As a hunter who started on his own at the age of 22, I was non-traditional to say the least, and my trip up the learning curve was about 10 years behind those young people around me in my hunter’s education class that summer. In the process though, I was mentored by a number of people — close friends, members of my local wildlife club, and extended family — who took the time to take me into the field, and for their help I remain thankful. Their encouragement, insight and pointers on not just the shot and the retrieve but on all of the aspects leading up to it like watching the dog, targeting certain habitats and areas for more success, and just enjoying the time outdoors were key in helping me through my early years and developing a passion for upland hunting. That in turn developed in me a drive to pass it on so others need not wait until after their teens to experience the excitement.
A special weekend
Around 2006, my native North Dakota opened its first youth pheasant hunting weekend, held the Saturday and Sunday before the general pheasant opener. It is a new tradition which continues this weekend, where licensed hunters age 12 to 15 can enter the field a week early with an adult (who is not carrying a firearm) and get the first shot at pheasants. Designed to recruit and retain more hunters, the special hunt gives kids a crack at a flushing rooster without having to worry about anyone else blasting away, making each day their own.
Back then, my now retired 15-year old lab was a fresh and hard-charging 2-year-old and ready for another season. I recruited the two sons of a receptionist across the hall from where I worked for Saturday’s hunt, and then tapped a buddy to grab his younger cousin along with my godson for the Sunday morning outing. Birds were plentiful in that era, even just a few miles south of Valley City, and the expanse of CRP acres at the time seemed to connect every stretch of PLOTS and unposted land with those places we had permission for in what seemed for miles of contiguous hunting. It was an easy ten-minute haul to a few choice areas of grass, and the weather was perfect for both days. All four boys bagged birds, and we ended the weekend with nine roosters, but more importantly, those kids continued hunting well after that adventure.
The big event
Starting in 2012, I helped coordinate my local Pheasants Forever chapter’s mentor hunt in Lyon County Minnesota. Based out of the trap club where I also served as vice president, I coordinated the assembly of 1,000 acres of private land, in parcels immediately adjacent to a five-mile stretch of various Wildlife Management Areas that reached from U.S. Highway 59 south of town all the way to the back door of the clubhouse. Occurring the weekend after the state’s general opener, the event was a production but always worth the work and the sacrifice of a day of hunting from so many adults, as the shared reward was bringing 20 new hunters or so into the fold with our strong staff of volunteers who would turn out to put on the event.
It was a two-month lead to gather up new and regular mentors and volunteers from our chapter’s ranks and those from the Twin Cities who would bring a crop of novices from the east. We’d scout out the parcels and do drives along the gravel roads to check for birds ahead of the regular season’s start and converse with the generous landowners to find out what they were seeing. We did our very best to keep the ratio of hunters to mentors at two-to-one so that the experience and the advice could be personal. The morning hunts around the trap club culminated in what we called “the big walk” where those who were interested would go up and then come back through the 100 acres of private grass behind the clubhouse.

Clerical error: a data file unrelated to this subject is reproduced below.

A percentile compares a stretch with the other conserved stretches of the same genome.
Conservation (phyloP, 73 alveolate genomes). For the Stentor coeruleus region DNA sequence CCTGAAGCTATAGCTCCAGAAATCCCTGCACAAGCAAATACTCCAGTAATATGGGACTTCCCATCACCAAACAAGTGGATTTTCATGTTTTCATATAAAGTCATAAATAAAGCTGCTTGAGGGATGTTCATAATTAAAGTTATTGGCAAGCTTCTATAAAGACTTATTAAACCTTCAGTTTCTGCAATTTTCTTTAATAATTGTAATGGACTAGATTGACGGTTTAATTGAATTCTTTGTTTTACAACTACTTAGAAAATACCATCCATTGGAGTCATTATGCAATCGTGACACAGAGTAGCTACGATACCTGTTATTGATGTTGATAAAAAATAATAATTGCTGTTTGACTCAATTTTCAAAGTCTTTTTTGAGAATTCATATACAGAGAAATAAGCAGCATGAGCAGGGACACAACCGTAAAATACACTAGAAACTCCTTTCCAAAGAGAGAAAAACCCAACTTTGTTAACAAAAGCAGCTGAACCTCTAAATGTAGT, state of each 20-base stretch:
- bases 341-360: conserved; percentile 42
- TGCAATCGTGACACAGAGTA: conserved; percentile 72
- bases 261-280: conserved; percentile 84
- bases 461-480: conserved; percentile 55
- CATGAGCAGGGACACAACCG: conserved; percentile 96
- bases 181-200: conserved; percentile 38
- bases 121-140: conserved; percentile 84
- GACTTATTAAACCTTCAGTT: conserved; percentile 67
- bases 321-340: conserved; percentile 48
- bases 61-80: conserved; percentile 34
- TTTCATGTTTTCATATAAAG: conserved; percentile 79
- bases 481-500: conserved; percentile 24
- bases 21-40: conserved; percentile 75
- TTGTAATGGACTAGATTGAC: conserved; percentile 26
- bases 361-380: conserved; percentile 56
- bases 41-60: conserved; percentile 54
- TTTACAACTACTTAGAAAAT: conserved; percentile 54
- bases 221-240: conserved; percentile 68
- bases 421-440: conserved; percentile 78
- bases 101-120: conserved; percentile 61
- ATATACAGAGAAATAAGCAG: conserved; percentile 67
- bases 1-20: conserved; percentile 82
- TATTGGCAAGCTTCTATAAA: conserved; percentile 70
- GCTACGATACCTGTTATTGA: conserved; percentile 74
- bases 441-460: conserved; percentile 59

Needless to say, some young hunters were exhausted, having not experienced a real, wild-bird walking hunt before, and I’d often come back to the club to find some of them sprawled out on the green fabric couches in the meeting area, panting and sweating from their morning hike. I’d announce the next segment of the event, and some would barely move as I invited them along for the big walk, while promising a fantastic chance at birds that had been pushed into the area by the previous weekend’s hunters on the surrounding public land, and through their own morning activities.
With some prodding one year, I was able to get a pair of brothers off the couch and they reluctantly joined the line of 10 other hunters as we spaced the mentors and dogs between them. The birds in the stretch of grass were thick, and we flushed more than 20 roosters as we made our way up from and back to the club, with every kid in the line getting a shot, and bagging six birds in the short timeframe, including a rooster for one of the exhausted couch brothers.
“I sure am glad you convinced me to come on that walk,” I recall him saying, and I responded that I was happy he came along too, and the memory of that moment has stuck with me ever since and reminded me of the slight convincing my buddy needed to give me in order to get me to take hunter’s education as an older-than-average student and start my adventures in the field.
Whether it’s the upcoming weekend’s special youth pheasant weekend in North Dakota, or any number of mentor hunts throughout the upper Midwest in the coming month or two, be it for ruffed grouse, waterfowl, deer or other game, now is the time to start making mentoring memories of your own. With a small group of close friends and neighborhood kids, or as part of a bigger event, providing a mentored hunt and sharing what you know and have learned is perhaps the best way to thank all of those who invested in us and help carry on the hunting tradition with the next generation … in our outdoors.